“You know, there comes a day in every man’s life – and it’s a hard day – but there comes a day when he realizes he’s never gonna play professional baseball.”
— Josh Lyman, ‘The West Wing”
David Oritz … it’s just a hard thing to wrap my head around.
The baseball of my childhood — Mark McGwire and Jose Canseco doing their Bash Brothers thing, Kirk Gibson, Orel Hershiser, Dwight Gooden, Wade Boggs, Ozzie Smith, Cal Ripken Jr., Ken Griffey Jr., Nolan Ryan — It’s long gone.
It was gone when I crossed the threshold into adulthood.
The guys who were on my trading cards from elementary school were fading into the twilight of their respective careers as I was just starting to truly grasp what the game was.
The depth. The history. The tradition. The Curse.
They exited the game as I was breathing those final last gasps of those childhood dreams we all share.
I would never be an Olympian. I’d never be a Major League ballplayer. And I’d never hit anything out of Fenway Park.
I remember the moment I was introduced to the very idea of David Ortiz.
I was sitting at a computer in Indiana, the humid July heat wafting into the room past sheer drapes on an open window. There were fireflies floating in the field outside. Literally, fireflies.
I was tending to my fantasy baseball team, “Charlie Brown‘s All-Stars” — because “Steve Horgan’s Fists” was still a good 16 years away from being a thing.
I’d plucked Ortiz, then a Minnesota Twin, off the waiver wire heading into the week, and when I checked his line, I discovered he’d kindly delivered nine RBIs and two home runs in four games.
“Wow, this guy is good.”
Wow, this guy is good.
How many times has Red Sox Nation collectively breathed the same words over the past 14 seasons?
Tuesday brought with it an unsettling moment of finality.
Ortiz exited the All-Star Game, surrounded by his American League teammates — the new greats of the game — awash in the overwhelming roar of appreciation from the crowd at PetCo Park.
It was beautiful. And poetic. And real.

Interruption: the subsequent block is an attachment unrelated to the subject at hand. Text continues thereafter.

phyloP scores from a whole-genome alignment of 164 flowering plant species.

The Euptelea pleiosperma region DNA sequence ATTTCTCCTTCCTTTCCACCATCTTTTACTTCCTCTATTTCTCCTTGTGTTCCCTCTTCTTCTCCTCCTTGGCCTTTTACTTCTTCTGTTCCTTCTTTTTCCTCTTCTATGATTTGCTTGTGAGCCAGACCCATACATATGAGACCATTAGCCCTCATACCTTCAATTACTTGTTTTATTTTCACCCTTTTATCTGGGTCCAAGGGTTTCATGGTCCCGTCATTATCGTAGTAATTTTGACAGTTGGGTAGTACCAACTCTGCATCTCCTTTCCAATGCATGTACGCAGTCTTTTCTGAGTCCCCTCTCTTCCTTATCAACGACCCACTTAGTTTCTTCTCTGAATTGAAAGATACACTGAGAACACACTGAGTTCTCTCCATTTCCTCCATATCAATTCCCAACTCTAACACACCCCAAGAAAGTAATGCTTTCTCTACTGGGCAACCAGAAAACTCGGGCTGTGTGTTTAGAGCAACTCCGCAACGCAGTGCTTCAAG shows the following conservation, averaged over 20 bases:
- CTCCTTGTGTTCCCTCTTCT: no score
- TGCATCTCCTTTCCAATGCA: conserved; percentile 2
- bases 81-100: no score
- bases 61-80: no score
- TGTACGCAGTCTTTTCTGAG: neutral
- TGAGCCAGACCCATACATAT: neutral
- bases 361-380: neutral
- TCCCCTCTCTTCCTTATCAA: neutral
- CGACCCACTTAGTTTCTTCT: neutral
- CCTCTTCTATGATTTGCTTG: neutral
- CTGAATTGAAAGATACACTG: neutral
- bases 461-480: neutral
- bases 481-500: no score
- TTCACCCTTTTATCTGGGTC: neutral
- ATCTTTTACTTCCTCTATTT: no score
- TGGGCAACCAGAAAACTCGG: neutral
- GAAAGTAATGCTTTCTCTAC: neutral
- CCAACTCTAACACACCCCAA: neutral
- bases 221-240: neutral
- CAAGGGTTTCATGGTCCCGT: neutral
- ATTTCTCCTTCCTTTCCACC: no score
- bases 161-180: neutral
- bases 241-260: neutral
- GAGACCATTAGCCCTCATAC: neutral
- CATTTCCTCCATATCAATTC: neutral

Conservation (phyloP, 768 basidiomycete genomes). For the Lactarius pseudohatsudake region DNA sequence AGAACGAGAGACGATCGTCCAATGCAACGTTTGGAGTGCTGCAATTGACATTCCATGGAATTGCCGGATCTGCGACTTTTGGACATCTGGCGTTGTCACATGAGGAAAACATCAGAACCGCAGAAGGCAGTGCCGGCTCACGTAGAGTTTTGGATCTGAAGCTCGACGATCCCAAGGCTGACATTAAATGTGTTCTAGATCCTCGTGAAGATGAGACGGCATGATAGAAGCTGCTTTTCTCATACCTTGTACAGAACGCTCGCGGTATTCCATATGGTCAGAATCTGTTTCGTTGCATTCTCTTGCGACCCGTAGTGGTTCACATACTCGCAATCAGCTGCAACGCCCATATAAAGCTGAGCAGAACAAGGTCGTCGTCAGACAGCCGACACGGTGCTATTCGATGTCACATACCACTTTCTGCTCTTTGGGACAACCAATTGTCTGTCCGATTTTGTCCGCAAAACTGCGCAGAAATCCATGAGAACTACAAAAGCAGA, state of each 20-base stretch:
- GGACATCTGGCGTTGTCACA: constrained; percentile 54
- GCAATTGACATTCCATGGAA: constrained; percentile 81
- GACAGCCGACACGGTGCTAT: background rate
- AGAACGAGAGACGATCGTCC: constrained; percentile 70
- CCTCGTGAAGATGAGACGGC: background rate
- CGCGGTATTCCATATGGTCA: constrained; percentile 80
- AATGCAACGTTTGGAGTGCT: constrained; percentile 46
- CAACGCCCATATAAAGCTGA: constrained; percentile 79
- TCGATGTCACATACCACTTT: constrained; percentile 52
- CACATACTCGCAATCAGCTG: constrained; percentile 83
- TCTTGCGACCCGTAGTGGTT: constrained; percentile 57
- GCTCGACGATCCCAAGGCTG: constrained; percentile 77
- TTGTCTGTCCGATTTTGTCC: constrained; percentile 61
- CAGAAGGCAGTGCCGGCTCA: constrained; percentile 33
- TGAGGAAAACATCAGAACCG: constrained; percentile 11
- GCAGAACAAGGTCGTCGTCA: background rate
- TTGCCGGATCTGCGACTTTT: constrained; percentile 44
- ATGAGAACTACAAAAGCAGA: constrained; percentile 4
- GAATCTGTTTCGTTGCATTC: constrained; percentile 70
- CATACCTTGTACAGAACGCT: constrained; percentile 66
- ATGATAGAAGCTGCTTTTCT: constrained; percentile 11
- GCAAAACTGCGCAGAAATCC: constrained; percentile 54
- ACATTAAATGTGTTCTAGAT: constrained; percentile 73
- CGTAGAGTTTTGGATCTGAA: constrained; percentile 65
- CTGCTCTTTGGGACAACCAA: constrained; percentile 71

Real because, for the first time this year, it began to hit home that this really is it.
David Ortiz became part of the background of my life as I was beginning to learn to live in the reality of adulthood.
The proverbial real world – where things don’t always go the way you planned. Where things don’t always work out. Where things aren’t always what you hoped they would be.
I’m not saying, in any way, that things have been tough for me. They haven’t.
But David Ortiz has been a unique player in my life, not just because he was the best player on my beloved ball club for the majority of my adulthood, but because he dared to defy the things I thought I knew about sports … and life.
That no one gets traded as an afterthought to the Twins and then gets cast off with no takers when his contract expires. And then becomes an MLB legend.
That no one walks off the Yankees in extra innings on the brink of elimination.
That, in the unlikely event of that happening, certainly no one could do it two games in a row.
That no one can rally an entire community with a microphone and just a few choice words.
Or that no one hits one into the bullpen with two outs and the bases loaded while trailing by four in the ALCS just because it’d sure be convenient to our World Series hopes if that happened.
That no one, in a muted game like baseball, gathers the team in a dugout, gives a rousing pep talk, and expects it to actually work.
The thing about David Ortiz is that he, more than any other player in any sport I’ve ever seen, made the impossible possible.
When thrust into storybook scenarios, he had a knack for writing the storybook ending.
He regularly incited hope for the best when faced with the worst.
And, in a game that had routinely left a city with broken hearts and shattered expectations, he dared you to dream children’s dreams.
We’re in the home stretch of David Ortiz and, once again, he is defying our best expectations and authoring the best final season of all final seasons.
There’s part of me that thinks it doesn’t matter much what happens next. He’s done so much already.
But he’s David Ortiz.
Somehow, even in this, the final hour, the best is yet to come.
Because that’s always been the case. Because David Ortiz is the most like David Ortiz in the latter stages of the game, of the season.
Because when hope begins to wane, he finds a way to kindle it.
Wow, this guy is good.